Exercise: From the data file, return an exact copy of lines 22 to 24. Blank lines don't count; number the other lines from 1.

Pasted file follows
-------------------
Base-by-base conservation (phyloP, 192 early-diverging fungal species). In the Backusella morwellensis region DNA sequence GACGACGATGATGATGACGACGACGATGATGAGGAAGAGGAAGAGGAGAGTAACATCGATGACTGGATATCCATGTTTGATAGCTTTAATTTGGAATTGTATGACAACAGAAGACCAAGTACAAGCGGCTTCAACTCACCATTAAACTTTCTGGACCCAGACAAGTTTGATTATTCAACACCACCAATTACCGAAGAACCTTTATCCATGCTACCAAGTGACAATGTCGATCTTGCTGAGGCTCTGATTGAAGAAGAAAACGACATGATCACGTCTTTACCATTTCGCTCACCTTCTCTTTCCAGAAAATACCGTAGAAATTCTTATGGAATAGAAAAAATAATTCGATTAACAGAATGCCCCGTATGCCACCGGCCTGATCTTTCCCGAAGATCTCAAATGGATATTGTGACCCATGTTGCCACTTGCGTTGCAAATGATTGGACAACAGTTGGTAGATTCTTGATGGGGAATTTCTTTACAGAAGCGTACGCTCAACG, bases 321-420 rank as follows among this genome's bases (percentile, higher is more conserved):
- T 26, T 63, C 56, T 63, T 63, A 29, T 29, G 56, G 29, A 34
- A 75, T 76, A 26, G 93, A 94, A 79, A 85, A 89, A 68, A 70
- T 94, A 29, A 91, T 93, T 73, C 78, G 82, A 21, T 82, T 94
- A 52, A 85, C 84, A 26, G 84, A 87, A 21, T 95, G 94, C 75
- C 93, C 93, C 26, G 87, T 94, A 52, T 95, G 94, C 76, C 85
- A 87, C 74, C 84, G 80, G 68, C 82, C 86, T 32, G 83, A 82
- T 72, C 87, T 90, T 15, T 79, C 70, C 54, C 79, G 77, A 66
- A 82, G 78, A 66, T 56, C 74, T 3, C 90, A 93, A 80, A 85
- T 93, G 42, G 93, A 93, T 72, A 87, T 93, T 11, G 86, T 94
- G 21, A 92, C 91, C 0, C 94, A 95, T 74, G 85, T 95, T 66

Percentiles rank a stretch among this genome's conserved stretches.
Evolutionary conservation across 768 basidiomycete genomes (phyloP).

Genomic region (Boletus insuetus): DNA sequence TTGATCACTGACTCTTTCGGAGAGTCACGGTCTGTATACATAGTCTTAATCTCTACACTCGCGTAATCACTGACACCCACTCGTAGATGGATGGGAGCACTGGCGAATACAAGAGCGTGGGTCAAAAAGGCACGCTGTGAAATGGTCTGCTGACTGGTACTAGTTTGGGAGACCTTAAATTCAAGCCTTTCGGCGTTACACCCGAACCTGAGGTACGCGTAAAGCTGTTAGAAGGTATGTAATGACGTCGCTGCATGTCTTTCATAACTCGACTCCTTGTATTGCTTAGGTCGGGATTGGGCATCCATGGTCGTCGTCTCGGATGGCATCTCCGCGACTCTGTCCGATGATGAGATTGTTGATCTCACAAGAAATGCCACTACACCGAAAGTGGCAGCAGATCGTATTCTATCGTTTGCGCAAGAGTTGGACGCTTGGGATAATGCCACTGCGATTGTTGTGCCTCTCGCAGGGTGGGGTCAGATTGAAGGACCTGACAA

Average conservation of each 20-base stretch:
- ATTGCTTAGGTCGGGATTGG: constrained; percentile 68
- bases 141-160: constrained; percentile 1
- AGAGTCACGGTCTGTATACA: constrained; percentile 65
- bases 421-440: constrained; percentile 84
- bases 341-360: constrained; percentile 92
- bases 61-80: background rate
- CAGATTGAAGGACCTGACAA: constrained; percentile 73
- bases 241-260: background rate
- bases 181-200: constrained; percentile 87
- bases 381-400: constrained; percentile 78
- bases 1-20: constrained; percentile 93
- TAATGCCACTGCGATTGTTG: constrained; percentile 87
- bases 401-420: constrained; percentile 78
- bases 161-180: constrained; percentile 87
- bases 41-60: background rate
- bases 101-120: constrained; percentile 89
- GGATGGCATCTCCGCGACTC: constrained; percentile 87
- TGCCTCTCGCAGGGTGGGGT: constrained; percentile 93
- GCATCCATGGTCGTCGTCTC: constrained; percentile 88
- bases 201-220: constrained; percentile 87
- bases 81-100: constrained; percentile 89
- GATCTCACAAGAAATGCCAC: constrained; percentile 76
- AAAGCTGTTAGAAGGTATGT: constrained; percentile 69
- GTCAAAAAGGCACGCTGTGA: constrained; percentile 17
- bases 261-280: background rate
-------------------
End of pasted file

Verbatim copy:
- CAGATTGAAGGACCTGACAA: constrained; percentile 73
- bases 241-260: background rate
- bases 181-200: constrained; percentile 87